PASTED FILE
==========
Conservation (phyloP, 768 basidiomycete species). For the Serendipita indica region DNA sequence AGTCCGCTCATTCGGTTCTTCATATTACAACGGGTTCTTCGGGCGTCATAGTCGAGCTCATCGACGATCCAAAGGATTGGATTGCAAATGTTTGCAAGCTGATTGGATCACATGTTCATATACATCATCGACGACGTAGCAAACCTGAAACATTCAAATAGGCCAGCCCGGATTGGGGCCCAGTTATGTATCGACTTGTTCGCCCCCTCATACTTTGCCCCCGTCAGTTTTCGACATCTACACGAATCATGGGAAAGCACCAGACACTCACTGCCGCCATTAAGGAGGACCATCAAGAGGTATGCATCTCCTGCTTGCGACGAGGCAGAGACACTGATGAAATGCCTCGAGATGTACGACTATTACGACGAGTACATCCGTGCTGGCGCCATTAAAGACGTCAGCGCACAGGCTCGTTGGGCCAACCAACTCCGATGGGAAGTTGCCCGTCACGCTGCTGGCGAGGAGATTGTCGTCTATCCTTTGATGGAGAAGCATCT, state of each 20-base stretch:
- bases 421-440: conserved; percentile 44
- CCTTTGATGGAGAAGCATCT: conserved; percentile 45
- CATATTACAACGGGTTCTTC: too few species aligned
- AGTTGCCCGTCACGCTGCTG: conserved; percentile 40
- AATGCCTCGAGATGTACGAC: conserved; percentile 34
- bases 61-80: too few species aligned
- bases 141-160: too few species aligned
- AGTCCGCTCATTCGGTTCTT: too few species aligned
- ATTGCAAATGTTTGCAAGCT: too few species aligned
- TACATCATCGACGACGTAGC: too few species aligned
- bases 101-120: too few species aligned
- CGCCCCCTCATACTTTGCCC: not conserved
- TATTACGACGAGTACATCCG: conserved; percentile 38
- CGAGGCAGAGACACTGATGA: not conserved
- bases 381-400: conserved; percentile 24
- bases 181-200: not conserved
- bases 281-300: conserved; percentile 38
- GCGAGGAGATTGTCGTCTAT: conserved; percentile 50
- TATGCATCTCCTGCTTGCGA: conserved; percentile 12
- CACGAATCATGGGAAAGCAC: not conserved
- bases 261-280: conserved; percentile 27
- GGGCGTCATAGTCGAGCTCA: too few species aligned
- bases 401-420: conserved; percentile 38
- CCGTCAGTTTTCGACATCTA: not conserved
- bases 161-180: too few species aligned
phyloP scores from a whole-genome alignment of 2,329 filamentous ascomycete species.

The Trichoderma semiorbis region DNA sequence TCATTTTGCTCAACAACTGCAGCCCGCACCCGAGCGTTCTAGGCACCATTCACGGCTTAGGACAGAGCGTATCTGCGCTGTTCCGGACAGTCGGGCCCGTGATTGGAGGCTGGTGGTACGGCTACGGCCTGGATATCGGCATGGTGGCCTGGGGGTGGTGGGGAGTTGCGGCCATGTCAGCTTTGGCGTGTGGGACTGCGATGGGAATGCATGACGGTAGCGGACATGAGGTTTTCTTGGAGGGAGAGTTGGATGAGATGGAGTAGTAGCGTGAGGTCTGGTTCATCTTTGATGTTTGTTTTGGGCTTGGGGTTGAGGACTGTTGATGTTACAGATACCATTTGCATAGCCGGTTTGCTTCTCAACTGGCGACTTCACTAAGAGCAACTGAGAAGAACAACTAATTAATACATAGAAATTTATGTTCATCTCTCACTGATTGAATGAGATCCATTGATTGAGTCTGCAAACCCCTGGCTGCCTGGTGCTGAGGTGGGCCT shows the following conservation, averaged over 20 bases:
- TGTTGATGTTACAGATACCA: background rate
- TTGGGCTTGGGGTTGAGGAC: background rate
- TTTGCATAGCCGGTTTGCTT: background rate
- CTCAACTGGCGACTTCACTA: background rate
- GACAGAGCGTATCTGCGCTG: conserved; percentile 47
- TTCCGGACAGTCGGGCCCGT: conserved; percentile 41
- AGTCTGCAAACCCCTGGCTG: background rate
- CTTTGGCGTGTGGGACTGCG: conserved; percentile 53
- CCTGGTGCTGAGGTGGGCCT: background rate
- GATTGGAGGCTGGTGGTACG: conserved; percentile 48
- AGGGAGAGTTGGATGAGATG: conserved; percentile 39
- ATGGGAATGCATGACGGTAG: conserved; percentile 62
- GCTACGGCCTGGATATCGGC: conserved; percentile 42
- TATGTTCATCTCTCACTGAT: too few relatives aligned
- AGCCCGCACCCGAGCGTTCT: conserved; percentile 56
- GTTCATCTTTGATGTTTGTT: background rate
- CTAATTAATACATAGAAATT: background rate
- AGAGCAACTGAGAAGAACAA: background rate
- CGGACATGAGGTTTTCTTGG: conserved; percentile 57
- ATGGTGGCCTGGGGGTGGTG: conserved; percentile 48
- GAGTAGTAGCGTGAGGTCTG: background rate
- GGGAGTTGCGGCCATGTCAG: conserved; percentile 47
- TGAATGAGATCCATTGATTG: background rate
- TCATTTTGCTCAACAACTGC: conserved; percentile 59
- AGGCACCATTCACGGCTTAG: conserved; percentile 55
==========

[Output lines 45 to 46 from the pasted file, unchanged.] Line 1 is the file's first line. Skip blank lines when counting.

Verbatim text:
- CTAATTAATACATAGAAATT: background rate
- AGAGCAACTGAGAAGAACAA: background rate